A Canadian sailor in the Peruvian Amazon

This fall Lieutenant (Navy) (Lt(N)) Sean Place had the privilege of embarking in BAP Río Putumayo II, an Itinerant Social Action Platform (PIAS in Spanish) vessel of the Peruvian Navy.

Río Putumayo II and its five sister ships provide an invaluable and unique service by bringing government services to small, remote communities in the Peruvian Amazon and Lake Titicaca regions.

During his time in Río Putumayo II, Lt(N) Place visited 22 different communities on the Putumayo or Amazon Rivers for one or two days each, where he accompanied the commanding officer in meetings with the cacique, or village leader, to discuss individual problems faced by his or her village.

“We frequently ate, played sports and participated in cultural activities in order to build trust and good working relationships,” said Lt(N) Place. “Many people were very interested in me because I was the first foreigner to visit their community, and I was treated with great hospitality to Amazonian meals such as crocodile, piranha and wild pig.”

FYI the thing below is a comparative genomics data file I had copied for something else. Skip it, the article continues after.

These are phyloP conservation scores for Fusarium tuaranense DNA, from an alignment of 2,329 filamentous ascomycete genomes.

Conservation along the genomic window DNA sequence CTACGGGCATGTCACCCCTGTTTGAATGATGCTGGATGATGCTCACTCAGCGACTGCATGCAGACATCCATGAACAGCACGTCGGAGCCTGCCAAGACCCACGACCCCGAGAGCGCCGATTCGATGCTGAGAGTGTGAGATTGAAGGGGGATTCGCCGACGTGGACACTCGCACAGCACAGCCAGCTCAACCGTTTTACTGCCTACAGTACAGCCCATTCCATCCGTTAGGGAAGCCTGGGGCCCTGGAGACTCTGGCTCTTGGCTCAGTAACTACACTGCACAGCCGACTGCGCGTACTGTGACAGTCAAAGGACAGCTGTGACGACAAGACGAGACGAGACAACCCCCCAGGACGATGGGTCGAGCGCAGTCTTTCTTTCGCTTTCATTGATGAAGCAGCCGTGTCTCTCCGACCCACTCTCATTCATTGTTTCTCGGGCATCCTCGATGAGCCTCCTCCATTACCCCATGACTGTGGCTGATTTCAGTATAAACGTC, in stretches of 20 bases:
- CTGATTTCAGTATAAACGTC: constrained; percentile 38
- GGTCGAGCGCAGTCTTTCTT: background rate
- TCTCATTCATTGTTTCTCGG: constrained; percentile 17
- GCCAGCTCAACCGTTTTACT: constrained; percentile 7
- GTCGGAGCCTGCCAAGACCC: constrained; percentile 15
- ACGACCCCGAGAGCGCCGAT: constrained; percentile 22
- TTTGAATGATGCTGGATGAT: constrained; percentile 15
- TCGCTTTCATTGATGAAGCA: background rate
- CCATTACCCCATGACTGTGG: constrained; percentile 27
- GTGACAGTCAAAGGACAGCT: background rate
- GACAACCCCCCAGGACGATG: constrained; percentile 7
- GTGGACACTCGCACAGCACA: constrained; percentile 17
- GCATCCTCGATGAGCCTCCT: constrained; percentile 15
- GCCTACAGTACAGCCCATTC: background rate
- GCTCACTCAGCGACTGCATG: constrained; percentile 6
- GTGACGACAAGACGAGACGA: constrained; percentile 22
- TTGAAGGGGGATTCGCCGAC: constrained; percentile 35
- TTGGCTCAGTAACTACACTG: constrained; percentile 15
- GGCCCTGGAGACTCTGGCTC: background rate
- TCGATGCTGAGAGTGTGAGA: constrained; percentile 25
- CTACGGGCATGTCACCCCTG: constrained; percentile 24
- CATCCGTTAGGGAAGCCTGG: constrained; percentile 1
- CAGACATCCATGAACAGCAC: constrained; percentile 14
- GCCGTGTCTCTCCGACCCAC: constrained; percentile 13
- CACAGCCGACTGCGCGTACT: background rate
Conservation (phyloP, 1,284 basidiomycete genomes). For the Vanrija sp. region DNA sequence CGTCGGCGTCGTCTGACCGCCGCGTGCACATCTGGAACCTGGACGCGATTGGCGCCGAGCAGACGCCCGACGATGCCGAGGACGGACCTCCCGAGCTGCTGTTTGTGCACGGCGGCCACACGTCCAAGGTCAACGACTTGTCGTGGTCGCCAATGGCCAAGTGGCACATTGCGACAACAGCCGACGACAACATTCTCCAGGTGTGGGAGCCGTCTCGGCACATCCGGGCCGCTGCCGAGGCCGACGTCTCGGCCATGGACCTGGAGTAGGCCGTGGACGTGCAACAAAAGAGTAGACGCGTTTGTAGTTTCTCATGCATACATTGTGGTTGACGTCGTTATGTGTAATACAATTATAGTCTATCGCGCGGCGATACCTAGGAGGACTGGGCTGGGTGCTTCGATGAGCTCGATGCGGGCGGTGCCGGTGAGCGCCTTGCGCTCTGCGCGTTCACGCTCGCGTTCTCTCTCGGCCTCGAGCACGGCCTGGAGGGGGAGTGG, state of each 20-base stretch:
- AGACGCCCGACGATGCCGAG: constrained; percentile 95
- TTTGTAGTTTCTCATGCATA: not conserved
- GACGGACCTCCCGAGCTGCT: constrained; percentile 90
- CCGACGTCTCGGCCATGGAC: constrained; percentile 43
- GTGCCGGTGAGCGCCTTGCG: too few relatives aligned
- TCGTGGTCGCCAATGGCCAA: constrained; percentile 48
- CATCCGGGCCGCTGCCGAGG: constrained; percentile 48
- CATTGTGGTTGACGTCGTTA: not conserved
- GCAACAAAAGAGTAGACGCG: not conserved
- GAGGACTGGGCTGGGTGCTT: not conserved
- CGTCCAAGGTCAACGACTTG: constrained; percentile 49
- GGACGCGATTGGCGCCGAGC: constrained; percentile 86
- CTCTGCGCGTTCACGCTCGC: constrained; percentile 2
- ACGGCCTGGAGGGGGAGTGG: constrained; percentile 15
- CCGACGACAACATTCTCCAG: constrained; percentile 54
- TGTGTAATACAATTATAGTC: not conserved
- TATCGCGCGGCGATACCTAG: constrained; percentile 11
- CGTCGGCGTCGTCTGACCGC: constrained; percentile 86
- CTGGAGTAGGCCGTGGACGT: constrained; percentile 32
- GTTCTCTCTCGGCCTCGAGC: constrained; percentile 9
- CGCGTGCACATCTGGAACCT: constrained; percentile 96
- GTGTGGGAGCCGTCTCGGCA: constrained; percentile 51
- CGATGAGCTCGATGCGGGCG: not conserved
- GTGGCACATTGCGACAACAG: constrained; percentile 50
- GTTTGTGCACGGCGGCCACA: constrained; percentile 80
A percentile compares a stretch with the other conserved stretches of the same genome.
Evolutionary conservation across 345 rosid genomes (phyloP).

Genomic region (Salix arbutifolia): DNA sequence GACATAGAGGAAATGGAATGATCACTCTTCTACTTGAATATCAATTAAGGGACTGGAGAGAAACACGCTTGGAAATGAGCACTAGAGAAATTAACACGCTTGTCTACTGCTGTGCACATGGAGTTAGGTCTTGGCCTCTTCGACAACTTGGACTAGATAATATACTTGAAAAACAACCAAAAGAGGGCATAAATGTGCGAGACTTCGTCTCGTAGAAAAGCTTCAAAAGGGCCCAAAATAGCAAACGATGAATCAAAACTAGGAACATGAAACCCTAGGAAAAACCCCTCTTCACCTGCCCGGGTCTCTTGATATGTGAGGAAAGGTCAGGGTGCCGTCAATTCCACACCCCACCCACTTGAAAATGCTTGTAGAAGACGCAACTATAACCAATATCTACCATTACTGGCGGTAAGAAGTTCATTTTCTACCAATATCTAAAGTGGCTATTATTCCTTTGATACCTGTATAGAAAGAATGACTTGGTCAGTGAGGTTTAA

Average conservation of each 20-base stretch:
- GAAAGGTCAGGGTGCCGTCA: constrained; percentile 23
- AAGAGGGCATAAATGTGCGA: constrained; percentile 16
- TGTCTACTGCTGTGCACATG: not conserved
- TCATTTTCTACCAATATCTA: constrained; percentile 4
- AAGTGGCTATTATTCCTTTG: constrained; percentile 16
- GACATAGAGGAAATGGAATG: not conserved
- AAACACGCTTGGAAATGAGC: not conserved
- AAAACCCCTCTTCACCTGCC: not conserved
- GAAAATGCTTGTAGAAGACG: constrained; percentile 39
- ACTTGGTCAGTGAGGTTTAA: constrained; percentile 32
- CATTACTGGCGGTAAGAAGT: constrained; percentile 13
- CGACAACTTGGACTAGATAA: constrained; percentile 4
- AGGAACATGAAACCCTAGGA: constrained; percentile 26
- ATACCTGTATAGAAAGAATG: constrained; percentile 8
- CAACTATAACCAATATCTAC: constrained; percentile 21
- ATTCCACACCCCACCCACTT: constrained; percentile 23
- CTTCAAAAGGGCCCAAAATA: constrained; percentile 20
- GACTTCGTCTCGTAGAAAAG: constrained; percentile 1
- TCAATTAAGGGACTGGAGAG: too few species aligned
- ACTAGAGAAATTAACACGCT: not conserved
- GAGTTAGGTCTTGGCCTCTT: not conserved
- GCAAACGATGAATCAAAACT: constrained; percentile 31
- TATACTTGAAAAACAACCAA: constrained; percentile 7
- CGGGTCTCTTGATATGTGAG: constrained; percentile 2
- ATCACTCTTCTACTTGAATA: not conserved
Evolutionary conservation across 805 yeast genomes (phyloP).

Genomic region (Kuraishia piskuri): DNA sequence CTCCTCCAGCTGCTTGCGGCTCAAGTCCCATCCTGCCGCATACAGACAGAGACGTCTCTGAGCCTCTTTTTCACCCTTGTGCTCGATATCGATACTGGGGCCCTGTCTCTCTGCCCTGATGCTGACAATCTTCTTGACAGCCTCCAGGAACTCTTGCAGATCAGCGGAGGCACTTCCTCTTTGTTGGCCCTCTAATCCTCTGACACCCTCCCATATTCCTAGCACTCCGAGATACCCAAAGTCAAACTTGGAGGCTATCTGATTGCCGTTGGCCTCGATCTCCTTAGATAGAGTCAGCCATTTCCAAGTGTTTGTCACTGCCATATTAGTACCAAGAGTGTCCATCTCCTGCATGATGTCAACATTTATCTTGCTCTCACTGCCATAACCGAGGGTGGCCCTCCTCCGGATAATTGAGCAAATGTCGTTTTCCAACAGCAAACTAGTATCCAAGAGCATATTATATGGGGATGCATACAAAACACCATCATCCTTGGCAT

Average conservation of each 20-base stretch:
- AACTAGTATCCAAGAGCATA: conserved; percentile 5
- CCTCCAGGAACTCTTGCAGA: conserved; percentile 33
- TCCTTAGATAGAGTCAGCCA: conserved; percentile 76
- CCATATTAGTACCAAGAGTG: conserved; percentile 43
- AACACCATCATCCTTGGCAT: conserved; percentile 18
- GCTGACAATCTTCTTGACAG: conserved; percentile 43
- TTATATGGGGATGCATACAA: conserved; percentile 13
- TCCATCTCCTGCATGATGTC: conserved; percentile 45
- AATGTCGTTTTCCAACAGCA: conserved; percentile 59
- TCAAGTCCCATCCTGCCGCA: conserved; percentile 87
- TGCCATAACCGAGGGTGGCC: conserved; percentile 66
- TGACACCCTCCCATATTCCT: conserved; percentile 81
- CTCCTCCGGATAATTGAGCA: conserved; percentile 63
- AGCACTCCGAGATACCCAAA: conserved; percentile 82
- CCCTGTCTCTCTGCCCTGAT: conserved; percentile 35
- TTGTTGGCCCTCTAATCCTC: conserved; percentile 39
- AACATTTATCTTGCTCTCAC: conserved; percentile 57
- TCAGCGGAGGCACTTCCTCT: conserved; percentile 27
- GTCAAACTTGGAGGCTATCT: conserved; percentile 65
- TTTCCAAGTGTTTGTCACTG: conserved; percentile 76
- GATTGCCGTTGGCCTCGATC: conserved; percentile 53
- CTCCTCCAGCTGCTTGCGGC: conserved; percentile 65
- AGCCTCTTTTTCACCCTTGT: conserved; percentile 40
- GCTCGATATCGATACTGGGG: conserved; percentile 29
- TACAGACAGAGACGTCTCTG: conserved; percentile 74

During the course of his six-week REGULUS exchange in the Peruvian Navy, Lt(N) Place said he learned a great deal about riverine navigation, but even more about the realities of life in a remote part of the world.

In an area that is only accessible by river or air, the PIAS-class ships, commissioned in 2015, and are based in Iquitos, a city of 300,000 people. For the Peruvian Navy, this base provides convenient access to the Amazon, Putumayo, Napo, Tigre,…

Continue Reading This Article At The Canadian Armed Forces Website


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